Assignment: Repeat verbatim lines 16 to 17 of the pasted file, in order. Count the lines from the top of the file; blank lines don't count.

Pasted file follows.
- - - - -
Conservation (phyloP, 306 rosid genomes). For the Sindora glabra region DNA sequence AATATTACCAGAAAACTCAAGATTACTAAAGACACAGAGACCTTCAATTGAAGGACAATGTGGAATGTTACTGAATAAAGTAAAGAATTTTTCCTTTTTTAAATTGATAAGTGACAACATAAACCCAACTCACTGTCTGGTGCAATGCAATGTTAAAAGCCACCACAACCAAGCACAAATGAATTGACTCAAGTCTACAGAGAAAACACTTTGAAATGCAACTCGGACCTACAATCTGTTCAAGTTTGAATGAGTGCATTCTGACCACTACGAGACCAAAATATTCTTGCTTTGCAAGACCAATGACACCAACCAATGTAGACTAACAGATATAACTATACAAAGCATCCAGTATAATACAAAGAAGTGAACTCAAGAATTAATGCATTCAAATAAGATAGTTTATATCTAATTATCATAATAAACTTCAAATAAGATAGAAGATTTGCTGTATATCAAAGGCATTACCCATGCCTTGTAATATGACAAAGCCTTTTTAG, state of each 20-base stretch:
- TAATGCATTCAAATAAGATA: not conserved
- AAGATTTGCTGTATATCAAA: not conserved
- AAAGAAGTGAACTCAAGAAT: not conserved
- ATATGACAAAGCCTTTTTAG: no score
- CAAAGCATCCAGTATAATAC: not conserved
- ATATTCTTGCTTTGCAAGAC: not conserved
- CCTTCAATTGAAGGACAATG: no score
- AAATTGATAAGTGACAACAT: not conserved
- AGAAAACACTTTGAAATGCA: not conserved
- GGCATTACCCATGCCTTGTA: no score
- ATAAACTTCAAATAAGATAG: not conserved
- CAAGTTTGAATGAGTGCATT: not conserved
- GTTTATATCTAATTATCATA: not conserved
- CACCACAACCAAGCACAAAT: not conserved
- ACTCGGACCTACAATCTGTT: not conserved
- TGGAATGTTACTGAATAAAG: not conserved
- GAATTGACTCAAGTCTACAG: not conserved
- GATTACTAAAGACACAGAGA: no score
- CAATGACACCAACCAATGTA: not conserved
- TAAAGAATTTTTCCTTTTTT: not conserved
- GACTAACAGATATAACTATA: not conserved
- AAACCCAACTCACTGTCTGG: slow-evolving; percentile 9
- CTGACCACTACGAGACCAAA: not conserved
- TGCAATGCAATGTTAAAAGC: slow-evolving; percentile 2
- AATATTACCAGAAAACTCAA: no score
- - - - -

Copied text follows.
- ACTCGGACCTACAATCTGTT: not conserved
- TGGAATGTTACTGAATAAAG: not conserved